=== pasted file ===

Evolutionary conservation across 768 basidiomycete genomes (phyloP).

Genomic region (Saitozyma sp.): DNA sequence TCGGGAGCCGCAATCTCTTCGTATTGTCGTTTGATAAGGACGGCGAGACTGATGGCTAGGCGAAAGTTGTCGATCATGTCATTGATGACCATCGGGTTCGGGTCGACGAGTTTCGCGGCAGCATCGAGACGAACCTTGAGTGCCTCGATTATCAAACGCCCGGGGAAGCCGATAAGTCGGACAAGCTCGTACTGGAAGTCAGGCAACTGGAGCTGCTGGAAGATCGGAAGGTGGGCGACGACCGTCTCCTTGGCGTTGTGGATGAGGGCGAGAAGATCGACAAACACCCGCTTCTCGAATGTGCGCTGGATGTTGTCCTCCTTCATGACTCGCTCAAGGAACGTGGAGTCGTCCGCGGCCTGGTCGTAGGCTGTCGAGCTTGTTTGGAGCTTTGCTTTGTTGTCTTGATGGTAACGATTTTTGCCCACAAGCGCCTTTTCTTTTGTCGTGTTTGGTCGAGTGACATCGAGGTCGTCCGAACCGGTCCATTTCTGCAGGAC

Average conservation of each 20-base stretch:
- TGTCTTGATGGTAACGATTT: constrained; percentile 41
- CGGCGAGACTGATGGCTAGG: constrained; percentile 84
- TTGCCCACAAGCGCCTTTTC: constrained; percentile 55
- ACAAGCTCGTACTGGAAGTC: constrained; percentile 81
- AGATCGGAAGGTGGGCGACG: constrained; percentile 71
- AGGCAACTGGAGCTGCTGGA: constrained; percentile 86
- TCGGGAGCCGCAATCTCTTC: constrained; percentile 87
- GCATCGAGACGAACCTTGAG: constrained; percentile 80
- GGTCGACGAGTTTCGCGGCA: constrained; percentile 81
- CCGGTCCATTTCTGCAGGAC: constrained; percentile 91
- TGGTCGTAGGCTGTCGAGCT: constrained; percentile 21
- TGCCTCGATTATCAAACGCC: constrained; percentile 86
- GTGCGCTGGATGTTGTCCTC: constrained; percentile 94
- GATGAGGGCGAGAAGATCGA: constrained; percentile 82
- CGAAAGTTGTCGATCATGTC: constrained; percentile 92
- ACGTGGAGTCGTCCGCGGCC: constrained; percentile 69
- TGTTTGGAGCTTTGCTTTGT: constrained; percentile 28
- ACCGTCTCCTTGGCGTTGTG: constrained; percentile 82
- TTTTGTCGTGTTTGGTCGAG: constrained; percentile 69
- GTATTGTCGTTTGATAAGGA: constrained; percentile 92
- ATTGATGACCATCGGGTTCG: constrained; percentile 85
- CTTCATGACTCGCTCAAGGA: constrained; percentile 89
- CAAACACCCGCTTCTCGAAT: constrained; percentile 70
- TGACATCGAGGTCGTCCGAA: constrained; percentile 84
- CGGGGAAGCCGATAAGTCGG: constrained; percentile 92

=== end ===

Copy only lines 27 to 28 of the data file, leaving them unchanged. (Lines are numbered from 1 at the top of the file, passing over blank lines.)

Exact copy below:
- TGACATCGAGGTCGTCCGAA: constrained; percentile 84
- CGGGGAAGCCGATAAGTCGG: constrained; percentile 92